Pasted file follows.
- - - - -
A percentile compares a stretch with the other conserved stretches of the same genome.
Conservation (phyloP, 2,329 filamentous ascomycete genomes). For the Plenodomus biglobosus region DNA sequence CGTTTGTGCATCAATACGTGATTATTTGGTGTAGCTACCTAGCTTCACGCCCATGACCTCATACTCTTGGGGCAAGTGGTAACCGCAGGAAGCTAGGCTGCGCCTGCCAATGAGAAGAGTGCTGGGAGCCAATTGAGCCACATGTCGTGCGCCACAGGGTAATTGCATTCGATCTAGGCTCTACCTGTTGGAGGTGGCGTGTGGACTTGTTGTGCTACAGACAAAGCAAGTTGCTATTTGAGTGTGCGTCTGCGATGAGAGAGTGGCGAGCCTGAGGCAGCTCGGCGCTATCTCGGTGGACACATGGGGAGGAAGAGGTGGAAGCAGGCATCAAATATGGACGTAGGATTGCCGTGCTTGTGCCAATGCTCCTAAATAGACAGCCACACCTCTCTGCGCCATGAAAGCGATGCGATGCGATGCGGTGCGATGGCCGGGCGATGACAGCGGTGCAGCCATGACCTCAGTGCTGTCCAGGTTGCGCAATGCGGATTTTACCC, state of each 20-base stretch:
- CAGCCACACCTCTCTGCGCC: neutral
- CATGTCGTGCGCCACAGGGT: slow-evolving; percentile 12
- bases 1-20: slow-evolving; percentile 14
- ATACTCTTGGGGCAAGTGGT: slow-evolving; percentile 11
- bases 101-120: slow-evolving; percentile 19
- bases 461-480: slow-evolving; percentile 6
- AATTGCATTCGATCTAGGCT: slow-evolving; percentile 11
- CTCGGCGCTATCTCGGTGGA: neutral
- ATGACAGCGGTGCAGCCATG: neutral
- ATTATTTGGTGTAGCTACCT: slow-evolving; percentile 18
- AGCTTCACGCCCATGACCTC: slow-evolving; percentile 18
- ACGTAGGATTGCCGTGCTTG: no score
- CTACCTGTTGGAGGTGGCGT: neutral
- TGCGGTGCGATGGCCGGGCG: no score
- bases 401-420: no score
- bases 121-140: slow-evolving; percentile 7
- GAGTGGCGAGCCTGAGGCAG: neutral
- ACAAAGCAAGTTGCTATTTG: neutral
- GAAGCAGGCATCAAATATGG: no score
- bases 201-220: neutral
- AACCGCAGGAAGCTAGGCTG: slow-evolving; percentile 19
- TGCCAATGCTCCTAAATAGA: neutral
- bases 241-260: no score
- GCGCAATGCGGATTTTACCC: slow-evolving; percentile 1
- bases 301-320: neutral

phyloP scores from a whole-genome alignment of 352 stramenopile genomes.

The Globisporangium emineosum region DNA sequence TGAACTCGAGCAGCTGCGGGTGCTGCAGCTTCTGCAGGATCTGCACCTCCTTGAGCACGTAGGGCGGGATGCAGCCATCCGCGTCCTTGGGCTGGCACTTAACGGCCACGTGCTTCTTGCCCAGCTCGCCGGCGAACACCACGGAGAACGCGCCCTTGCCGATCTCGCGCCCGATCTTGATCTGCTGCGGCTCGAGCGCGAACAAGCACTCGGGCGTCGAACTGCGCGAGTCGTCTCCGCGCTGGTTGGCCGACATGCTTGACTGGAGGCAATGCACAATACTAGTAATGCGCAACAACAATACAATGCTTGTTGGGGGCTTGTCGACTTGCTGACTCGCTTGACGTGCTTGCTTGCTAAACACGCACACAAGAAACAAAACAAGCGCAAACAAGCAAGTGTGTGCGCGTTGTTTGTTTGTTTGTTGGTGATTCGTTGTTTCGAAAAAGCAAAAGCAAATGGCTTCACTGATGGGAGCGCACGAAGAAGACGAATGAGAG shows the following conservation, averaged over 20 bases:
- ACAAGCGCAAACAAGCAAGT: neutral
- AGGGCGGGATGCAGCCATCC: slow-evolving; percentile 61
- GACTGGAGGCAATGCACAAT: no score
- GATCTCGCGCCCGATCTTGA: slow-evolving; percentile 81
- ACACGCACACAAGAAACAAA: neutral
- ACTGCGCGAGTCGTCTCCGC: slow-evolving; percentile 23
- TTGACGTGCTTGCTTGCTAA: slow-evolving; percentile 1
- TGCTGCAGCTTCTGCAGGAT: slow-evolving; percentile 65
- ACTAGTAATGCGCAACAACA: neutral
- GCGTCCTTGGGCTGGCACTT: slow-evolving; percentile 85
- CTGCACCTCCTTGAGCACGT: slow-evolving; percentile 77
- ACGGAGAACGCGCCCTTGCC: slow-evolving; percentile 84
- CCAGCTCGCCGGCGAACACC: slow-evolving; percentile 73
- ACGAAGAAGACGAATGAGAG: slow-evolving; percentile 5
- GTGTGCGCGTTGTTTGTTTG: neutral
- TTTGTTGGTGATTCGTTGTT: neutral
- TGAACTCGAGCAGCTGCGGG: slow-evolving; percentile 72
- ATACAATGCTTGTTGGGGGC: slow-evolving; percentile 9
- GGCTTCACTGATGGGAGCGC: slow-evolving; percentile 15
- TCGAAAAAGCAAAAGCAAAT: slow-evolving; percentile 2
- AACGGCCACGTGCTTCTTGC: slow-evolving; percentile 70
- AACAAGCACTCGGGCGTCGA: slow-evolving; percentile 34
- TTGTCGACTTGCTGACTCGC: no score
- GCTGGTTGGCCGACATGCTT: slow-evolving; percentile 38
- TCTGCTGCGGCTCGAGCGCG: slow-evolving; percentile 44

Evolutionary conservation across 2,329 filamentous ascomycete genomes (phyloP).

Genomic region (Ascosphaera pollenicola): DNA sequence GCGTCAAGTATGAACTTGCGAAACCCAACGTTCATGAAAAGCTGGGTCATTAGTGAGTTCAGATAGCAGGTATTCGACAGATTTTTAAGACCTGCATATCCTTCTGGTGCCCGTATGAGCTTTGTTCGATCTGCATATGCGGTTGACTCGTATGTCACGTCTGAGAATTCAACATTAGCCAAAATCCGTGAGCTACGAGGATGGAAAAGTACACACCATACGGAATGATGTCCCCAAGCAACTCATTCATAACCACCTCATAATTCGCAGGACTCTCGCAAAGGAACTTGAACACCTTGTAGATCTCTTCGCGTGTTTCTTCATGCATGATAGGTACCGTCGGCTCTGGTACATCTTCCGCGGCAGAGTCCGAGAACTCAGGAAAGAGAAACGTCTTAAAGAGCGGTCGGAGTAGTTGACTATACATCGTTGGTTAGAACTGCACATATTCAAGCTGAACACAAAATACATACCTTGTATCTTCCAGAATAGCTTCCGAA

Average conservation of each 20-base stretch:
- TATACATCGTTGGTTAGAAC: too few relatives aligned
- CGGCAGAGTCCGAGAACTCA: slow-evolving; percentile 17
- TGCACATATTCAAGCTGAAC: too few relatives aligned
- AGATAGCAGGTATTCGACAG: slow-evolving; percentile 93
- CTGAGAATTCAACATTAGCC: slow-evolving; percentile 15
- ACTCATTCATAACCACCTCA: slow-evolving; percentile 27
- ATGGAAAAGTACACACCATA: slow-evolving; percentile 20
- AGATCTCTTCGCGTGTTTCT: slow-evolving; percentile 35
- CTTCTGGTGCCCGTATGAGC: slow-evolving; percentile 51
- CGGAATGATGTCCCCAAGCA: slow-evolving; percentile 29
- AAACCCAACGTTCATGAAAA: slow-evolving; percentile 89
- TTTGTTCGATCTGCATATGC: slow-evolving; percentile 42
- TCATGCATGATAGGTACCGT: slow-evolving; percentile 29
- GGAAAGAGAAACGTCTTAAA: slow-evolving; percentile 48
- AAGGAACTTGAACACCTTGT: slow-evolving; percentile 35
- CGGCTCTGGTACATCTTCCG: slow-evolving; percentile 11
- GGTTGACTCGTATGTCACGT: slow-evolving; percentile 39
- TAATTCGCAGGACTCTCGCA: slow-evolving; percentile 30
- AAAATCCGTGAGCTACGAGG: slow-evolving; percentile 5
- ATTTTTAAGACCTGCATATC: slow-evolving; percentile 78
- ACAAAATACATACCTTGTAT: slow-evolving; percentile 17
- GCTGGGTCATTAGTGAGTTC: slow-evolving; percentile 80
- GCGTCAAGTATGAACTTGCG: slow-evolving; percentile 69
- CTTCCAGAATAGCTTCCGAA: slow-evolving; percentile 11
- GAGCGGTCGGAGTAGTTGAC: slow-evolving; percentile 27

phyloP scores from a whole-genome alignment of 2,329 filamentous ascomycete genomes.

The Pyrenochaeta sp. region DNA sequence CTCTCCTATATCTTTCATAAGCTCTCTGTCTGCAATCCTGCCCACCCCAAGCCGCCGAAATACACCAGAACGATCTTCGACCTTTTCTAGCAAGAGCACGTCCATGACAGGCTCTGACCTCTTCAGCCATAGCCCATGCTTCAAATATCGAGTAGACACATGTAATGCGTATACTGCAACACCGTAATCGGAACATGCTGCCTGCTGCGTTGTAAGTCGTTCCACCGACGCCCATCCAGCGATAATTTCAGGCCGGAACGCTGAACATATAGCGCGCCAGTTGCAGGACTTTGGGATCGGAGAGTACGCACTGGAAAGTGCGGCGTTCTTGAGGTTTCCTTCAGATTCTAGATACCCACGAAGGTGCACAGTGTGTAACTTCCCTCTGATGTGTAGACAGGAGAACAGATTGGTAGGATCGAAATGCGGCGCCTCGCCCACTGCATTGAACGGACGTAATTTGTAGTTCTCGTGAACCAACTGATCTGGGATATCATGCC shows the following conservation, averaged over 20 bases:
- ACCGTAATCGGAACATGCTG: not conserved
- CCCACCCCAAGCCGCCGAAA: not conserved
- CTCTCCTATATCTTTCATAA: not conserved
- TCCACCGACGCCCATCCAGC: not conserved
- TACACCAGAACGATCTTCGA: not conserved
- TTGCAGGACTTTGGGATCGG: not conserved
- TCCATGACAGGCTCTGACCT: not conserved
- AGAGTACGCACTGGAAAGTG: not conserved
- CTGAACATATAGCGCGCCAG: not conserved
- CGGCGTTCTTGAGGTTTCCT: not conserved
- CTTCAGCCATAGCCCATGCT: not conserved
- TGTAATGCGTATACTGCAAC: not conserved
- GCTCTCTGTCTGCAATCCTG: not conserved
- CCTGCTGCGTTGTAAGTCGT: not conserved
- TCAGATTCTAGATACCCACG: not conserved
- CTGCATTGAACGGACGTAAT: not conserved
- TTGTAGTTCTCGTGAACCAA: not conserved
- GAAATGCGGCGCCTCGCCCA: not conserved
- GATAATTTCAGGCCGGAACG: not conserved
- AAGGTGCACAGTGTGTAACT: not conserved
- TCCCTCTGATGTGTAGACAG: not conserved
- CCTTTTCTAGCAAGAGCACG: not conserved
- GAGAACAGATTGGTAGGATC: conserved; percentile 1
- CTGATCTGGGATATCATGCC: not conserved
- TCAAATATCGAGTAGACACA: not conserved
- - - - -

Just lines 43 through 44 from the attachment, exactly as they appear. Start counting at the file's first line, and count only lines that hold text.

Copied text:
- ACGAAGAAGACGAATGAGAG: slow-evolving; percentile 5
- GTGTGCGCGTTGTTTGTTTG: neutral